Brain: The Inside Story
Through August 14, 2011
American Museum of Natural History
Admission: $24 ($14 for children), www.amnh.org
It is easy to identify a rose by sight and sometimes even by touch—but you might be surprised at how few people can identify it by scent. On February 23, when attendees of the sold-out lecture “Smell (and Taste) the Roses” at the American Museum of Natural History in New York City—an accompaniment to the museum’s new Brain: The Inside Story exhibit—were asked to blindly identify the scent of a rose, only seven out of 105 people did so correctly. Some of the other guesses: wood, molasses, beeswax and papaya. “People differ in how they perceive many, if not all, odors,” explained perfume expert and speaker Mandy Aftel. “Everyone’s olfactory world is a unique, private world.”
The evening’s event, which included talks by Northwestern University neurologist Jay Gottfried and New York Times columnist and food author Harold McGee, ended up as a haphazard but fascinating introduction to the confusing world of olfaction and taste. Even though we are not terribly good at identifying scents, key behaviors such as hunting, maternal bonding and mating choice “all have odors at their heart,” Gottfried said. Animals “largely depend on smell for their survival.” One possible reason we struggle to name scents, Aftel suggested, could be because the olfactory parts of the brain are far from its language centers.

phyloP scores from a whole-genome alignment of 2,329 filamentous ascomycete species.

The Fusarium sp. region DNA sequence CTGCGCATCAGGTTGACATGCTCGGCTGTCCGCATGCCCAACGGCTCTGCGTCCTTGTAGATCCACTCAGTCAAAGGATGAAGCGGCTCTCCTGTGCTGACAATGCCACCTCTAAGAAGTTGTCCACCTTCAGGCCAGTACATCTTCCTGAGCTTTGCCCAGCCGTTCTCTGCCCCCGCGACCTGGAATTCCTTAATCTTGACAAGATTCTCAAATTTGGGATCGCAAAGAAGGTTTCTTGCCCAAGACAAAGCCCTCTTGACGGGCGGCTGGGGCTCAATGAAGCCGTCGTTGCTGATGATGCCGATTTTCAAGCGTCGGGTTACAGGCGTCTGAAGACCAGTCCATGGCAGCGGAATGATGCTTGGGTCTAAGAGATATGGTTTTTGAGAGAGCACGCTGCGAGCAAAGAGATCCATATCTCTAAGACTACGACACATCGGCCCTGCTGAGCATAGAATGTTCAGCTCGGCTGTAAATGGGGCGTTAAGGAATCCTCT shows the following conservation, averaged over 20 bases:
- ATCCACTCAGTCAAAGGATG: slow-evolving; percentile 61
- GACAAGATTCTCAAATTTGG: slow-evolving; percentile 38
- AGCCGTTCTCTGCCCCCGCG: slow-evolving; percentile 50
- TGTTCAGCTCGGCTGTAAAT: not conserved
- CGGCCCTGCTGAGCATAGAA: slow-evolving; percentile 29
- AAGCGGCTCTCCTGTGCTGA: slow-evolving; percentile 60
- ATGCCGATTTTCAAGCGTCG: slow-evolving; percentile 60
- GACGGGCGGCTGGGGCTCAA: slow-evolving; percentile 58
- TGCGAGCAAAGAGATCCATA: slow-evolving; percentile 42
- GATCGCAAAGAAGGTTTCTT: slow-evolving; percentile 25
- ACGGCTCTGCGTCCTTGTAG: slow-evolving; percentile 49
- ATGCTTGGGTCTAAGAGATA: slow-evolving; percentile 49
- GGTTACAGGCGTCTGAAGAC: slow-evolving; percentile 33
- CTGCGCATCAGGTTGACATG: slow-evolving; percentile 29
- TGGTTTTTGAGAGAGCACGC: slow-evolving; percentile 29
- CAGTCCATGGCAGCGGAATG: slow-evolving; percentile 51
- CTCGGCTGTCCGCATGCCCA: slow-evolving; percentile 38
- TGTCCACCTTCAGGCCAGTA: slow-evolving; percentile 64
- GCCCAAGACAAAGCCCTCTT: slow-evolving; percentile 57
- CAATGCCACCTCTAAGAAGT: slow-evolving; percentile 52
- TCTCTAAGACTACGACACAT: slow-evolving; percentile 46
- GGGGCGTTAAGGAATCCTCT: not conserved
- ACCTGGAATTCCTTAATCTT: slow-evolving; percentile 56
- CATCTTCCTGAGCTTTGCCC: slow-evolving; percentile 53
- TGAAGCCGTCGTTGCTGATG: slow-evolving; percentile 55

In addition, Gottfried explained, our perception of what we smell is strongly affected by our expectations. Case in point: when Gottfried uncorked a bottle of what he described as a smelly yellow liquid and asked the audience to raise their hands when they began to smell something, dozens did—only to find out later that the liquid was simply dyed water. “We are very susceptible to external clues and expectations about what we should smell,” Aftel said.
So why is smell so complicated? Part of the reason is that it is closely tied to our emotions. As Gottfried described, the olfactory system projects directly to the amygdala and the limbic system, regions responsible for mitigating emotions and behavior, which are complex and largely unique to an individual. With so much still to learn about human odor perception, be prepared for more surprises.